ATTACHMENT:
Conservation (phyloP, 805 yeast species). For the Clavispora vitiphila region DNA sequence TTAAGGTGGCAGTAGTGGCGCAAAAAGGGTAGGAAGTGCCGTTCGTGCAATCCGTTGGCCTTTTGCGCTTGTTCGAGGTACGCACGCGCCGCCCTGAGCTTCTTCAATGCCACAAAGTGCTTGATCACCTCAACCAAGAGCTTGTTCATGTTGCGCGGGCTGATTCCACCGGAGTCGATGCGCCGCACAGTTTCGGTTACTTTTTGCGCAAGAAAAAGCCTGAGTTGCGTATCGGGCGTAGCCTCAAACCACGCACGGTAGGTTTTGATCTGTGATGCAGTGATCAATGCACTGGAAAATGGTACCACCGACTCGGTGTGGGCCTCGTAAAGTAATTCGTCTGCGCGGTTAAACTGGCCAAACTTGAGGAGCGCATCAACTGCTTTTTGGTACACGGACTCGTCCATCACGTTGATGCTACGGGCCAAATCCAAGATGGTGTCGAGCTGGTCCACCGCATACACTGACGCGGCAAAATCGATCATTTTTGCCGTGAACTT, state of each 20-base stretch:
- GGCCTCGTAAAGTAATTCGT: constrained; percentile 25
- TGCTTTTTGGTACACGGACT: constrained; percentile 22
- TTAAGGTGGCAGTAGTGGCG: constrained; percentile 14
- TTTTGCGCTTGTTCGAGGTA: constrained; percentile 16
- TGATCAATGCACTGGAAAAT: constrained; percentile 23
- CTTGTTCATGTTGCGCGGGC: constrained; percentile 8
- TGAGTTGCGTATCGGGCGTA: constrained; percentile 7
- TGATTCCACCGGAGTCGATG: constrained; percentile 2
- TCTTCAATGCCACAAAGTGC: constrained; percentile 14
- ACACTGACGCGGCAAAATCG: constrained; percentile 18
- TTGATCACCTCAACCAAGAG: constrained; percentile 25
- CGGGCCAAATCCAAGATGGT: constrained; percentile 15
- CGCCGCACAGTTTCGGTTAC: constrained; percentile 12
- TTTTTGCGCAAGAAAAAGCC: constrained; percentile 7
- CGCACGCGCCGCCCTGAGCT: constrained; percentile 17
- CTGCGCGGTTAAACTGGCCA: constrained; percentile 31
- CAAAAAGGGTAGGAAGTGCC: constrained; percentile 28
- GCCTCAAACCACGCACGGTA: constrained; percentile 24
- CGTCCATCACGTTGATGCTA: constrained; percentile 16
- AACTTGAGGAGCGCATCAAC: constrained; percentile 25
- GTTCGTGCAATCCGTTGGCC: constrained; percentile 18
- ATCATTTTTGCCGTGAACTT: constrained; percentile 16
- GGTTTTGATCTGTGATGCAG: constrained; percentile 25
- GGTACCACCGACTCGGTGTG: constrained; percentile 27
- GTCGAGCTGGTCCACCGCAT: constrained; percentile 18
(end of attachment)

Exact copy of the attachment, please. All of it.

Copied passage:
Conservation (phyloP, 805 yeast species). For the Clavispora vitiphila region DNA sequence TTAAGGTGGCAGTAGTGGCGCAAAAAGGGTAGGAAGTGCCGTTCGTGCAATCCGTTGGCCTTTTGCGCTTGTTCGAGGTACGCACGCGCCGCCCTGAGCTTCTTCAATGCCACAAAGTGCTTGATCACCTCAACCAAGAGCTTGTTCATGTTGCGCGGGCTGATTCCACCGGAGTCGATGCGCCGCACAGTTTCGGTTACTTTTTGCGCAAGAAAAAGCCTGAGTTGCGTATCGGGCGTAGCCTCAAACCACGCACGGTAGGTTTTGATCTGTGATGCAGTGATCAATGCACTGGAAAATGGTACCACCGACTCGGTGTGGGCCTCGTAAAGTAATTCGTCTGCGCGGTTAAACTGGCCAAACTTGAGGAGCGCATCAACTGCTTTTTGGTACACGGACTCGTCCATCACGTTGATGCTACGGGCCAAATCCAAGATGGTGTCGAGCTGGTCCACCGCATACACTGACGCGGCAAAATCGATCATTTTTGCCGTGAACTT, state of each 20-base stretch:
- GGCCTCGTAAAGTAATTCGT: constrained; percentile 25
- TGCTTTTTGGTACACGGACT: constrained; percentile 22
- TTAAGGTGGCAGTAGTGGCG: constrained; percentile 14
- TTTTGCGCTTGTTCGAGGTA: constrained; percentile 16
- TGATCAATGCACTGGAAAAT: constrained; percentile 23
- CTTGTTCATGTTGCGCGGGC: constrained; percentile 8
- TGAGTTGCGTATCGGGCGTA: constrained; percentile 7
- TGATTCCACCGGAGTCGATG: constrained; percentile 2
- TCTTCAATGCCACAAAGTGC: constrained; percentile 14
- ACACTGACGCGGCAAAATCG: constrained; percentile 18
- TTGATCACCTCAACCAAGAG: constrained; percentile 25
- CGGGCCAAATCCAAGATGGT: constrained; percentile 15
- CGCCGCACAGTTTCGGTTAC: constrained; percentile 12
- TTTTTGCGCAAGAAAAAGCC: constrained; percentile 7
- CGCACGCGCCGCCCTGAGCT: constrained; percentile 17
- CTGCGCGGTTAAACTGGCCA: constrained; percentile 31
- CAAAAAGGGTAGGAAGTGCC: constrained; percentile 28
- GCCTCAAACCACGCACGGTA: constrained; percentile 24
- CGTCCATCACGTTGATGCTA: constrained; percentile 16
- AACTTGAGGAGCGCATCAAC: constrained; percentile 25
- GTTCGTGCAATCCGTTGGCC: constrained; percentile 18
- ATCATTTTTGCCGTGAACTT: constrained; percentile 16
- GGTTTTGATCTGTGATGCAG: constrained; percentile 25
- GGTACCACCGACTCGGTGTG: constrained; percentile 27
- GTCGAGCTGGTCCACCGCAT: constrained; percentile 18